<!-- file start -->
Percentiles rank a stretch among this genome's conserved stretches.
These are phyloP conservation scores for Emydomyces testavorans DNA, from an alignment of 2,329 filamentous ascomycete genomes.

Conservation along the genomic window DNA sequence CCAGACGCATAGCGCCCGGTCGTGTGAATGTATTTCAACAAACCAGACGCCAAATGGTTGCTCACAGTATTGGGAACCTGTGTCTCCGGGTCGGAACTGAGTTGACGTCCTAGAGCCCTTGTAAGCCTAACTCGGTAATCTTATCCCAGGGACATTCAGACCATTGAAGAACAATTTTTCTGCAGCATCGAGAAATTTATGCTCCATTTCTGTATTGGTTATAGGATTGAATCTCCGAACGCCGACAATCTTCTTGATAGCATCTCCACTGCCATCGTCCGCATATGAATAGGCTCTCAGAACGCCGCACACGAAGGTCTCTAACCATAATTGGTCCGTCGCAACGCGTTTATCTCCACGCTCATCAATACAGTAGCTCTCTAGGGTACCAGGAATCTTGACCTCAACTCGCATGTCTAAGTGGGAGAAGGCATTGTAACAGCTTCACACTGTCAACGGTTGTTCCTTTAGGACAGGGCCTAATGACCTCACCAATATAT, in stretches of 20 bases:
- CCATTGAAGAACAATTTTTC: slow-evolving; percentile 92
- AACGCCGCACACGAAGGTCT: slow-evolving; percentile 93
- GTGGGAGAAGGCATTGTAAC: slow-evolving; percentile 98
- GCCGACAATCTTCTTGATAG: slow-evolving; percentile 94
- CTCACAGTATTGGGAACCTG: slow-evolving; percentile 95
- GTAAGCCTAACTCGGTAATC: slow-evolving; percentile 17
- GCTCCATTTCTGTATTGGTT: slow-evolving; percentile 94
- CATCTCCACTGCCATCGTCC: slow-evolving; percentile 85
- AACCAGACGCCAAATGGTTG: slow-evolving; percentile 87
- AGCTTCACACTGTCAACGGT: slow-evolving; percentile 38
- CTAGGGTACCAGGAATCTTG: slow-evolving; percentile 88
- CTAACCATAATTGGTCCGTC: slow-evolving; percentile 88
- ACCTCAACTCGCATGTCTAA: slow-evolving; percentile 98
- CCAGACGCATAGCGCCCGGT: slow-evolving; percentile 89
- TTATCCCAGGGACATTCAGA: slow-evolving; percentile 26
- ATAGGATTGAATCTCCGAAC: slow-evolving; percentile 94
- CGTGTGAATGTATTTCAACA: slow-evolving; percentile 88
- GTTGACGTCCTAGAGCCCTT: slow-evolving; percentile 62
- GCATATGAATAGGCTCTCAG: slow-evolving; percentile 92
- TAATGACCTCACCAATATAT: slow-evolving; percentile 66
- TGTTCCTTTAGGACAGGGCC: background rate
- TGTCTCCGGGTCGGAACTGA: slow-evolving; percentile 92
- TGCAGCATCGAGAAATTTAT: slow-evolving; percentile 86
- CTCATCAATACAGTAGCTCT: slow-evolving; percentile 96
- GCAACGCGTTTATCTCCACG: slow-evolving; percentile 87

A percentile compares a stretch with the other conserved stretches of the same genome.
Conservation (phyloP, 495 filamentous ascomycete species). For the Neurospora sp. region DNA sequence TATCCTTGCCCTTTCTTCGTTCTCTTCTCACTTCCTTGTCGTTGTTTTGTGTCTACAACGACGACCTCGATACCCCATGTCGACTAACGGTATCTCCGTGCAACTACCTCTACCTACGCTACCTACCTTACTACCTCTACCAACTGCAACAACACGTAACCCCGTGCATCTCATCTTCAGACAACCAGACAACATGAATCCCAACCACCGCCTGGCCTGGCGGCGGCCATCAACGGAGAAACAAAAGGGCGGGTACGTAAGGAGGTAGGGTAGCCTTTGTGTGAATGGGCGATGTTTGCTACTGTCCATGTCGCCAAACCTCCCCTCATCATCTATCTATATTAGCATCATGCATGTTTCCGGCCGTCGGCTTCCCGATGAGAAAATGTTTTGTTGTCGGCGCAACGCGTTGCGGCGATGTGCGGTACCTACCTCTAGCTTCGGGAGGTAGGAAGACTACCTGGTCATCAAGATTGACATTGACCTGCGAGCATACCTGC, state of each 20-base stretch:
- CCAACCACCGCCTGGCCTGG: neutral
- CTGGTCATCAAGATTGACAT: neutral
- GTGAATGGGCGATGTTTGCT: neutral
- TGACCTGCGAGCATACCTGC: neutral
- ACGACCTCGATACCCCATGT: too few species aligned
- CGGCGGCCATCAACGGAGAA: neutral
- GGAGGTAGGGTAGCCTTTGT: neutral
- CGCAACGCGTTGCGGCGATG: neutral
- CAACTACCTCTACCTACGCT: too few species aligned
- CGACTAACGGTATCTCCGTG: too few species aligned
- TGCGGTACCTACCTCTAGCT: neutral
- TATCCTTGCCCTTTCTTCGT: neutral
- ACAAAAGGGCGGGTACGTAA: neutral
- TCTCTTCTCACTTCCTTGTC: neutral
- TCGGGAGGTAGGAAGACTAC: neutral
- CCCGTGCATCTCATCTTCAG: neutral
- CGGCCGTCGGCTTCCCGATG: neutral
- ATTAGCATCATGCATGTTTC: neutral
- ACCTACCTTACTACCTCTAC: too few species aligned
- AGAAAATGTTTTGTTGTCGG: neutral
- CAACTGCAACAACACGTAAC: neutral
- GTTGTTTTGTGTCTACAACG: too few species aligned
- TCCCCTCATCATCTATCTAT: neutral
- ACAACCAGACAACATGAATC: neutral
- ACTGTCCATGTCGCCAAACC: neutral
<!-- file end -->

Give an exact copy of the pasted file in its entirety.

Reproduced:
Percentiles rank a stretch among this genome's conserved stretches.
These are phyloP conservation scores for Emydomyces testavorans DNA, from an alignment of 2,329 filamentous ascomycete genomes.

Conservation along the genomic window DNA sequence CCAGACGCATAGCGCCCGGTCGTGTGAATGTATTTCAACAAACCAGACGCCAAATGGTTGCTCACAGTATTGGGAACCTGTGTCTCCGGGTCGGAACTGAGTTGACGTCCTAGAGCCCTTGTAAGCCTAACTCGGTAATCTTATCCCAGGGACATTCAGACCATTGAAGAACAATTTTTCTGCAGCATCGAGAAATTTATGCTCCATTTCTGTATTGGTTATAGGATTGAATCTCCGAACGCCGACAATCTTCTTGATAGCATCTCCACTGCCATCGTCCGCATATGAATAGGCTCTCAGAACGCCGCACACGAAGGTCTCTAACCATAATTGGTCCGTCGCAACGCGTTTATCTCCACGCTCATCAATACAGTAGCTCTCTAGGGTACCAGGAATCTTGACCTCAACTCGCATGTCTAAGTGGGAGAAGGCATTGTAACAGCTTCACACTGTCAACGGTTGTTCCTTTAGGACAGGGCCTAATGACCTCACCAATATAT, in stretches of 20 bases:
- CCATTGAAGAACAATTTTTC: slow-evolving; percentile 92
- AACGCCGCACACGAAGGTCT: slow-evolving; percentile 93
- GTGGGAGAAGGCATTGTAAC: slow-evolving; percentile 98
- GCCGACAATCTTCTTGATAG: slow-evolving; percentile 94
- CTCACAGTATTGGGAACCTG: slow-evolving; percentile 95
- GTAAGCCTAACTCGGTAATC: slow-evolving; percentile 17
- GCTCCATTTCTGTATTGGTT: slow-evolving; percentile 94
- CATCTCCACTGCCATCGTCC: slow-evolving; percentile 85
- AACCAGACGCCAAATGGTTG: slow-evolving; percentile 87
- AGCTTCACACTGTCAACGGT: slow-evolving; percentile 38
- CTAGGGTACCAGGAATCTTG: slow-evolving; percentile 88
- CTAACCATAATTGGTCCGTC: slow-evolving; percentile 88
- ACCTCAACTCGCATGTCTAA: slow-evolving; percentile 98
- CCAGACGCATAGCGCCCGGT: slow-evolving; percentile 89
- TTATCCCAGGGACATTCAGA: slow-evolving; percentile 26
- ATAGGATTGAATCTCCGAAC: slow-evolving; percentile 94
- CGTGTGAATGTATTTCAACA: slow-evolving; percentile 88
- GTTGACGTCCTAGAGCCCTT: slow-evolving; percentile 62
- GCATATGAATAGGCTCTCAG: slow-evolving; percentile 92
- TAATGACCTCACCAATATAT: slow-evolving; percentile 66
- TGTTCCTTTAGGACAGGGCC: background rate
- TGTCTCCGGGTCGGAACTGA: slow-evolving; percentile 92
- TGCAGCATCGAGAAATTTAT: slow-evolving; percentile 86
- CTCATCAATACAGTAGCTCT: slow-evolving; percentile 96
- GCAACGCGTTTATCTCCACG: slow-evolving; percentile 87

A percentile compares a stretch with the other conserved stretches of the same genome.
Conservation (phyloP, 495 filamentous ascomycete species). For the Neurospora sp. region DNA sequence TATCCTTGCCCTTTCTTCGTTCTCTTCTCACTTCCTTGTCGTTGTTTTGTGTCTACAACGACGACCTCGATACCCCATGTCGACTAACGGTATCTCCGTGCAACTACCTCTACCTACGCTACCTACCTTACTACCTCTACCAACTGCAACAACACGTAACCCCGTGCATCTCATCTTCAGACAACCAGACAACATGAATCCCAACCACCGCCTGGCCTGGCGGCGGCCATCAACGGAGAAACAAAAGGGCGGGTACGTAAGGAGGTAGGGTAGCCTTTGTGTGAATGGGCGATGTTTGCTACTGTCCATGTCGCCAAACCTCCCCTCATCATCTATCTATATTAGCATCATGCATGTTTCCGGCCGTCGGCTTCCCGATGAGAAAATGTTTTGTTGTCGGCGCAACGCGTTGCGGCGATGTGCGGTACCTACCTCTAGCTTCGGGAGGTAGGAAGACTACCTGGTCATCAAGATTGACATTGACCTGCGAGCATACCTGC, state of each 20-base stretch:
- CCAACCACCGCCTGGCCTGG: neutral
- CTGGTCATCAAGATTGACAT: neutral
- GTGAATGGGCGATGTTTGCT: neutral
- TGACCTGCGAGCATACCTGC: neutral
- ACGACCTCGATACCCCATGT: too few species aligned
- CGGCGGCCATCAACGGAGAA: neutral
- GGAGGTAGGGTAGCCTTTGT: neutral
- CGCAACGCGTTGCGGCGATG: neutral
- CAACTACCTCTACCTACGCT: too few species aligned
- CGACTAACGGTATCTCCGTG: too few species aligned
- TGCGGTACCTACCTCTAGCT: neutral
- TATCCTTGCCCTTTCTTCGT: neutral
- ACAAAAGGGCGGGTACGTAA: neutral
- TCTCTTCTCACTTCCTTGTC: neutral
- TCGGGAGGTAGGAAGACTAC: neutral
- CCCGTGCATCTCATCTTCAG: neutral
- CGGCCGTCGGCTTCCCGATG: neutral
- ATTAGCATCATGCATGTTTC: neutral
- ACCTACCTTACTACCTCTAC: too few species aligned
- AGAAAATGTTTTGTTGTCGG: neutral
- CAACTGCAACAACACGTAAC: neutral
- GTTGTTTTGTGTCTACAACG: too few species aligned
- TCCCCTCATCATCTATCTAT: neutral
- ACAACCAGACAACATGAATC: neutral
- ACTGTCCATGTCGCCAAACC: neutral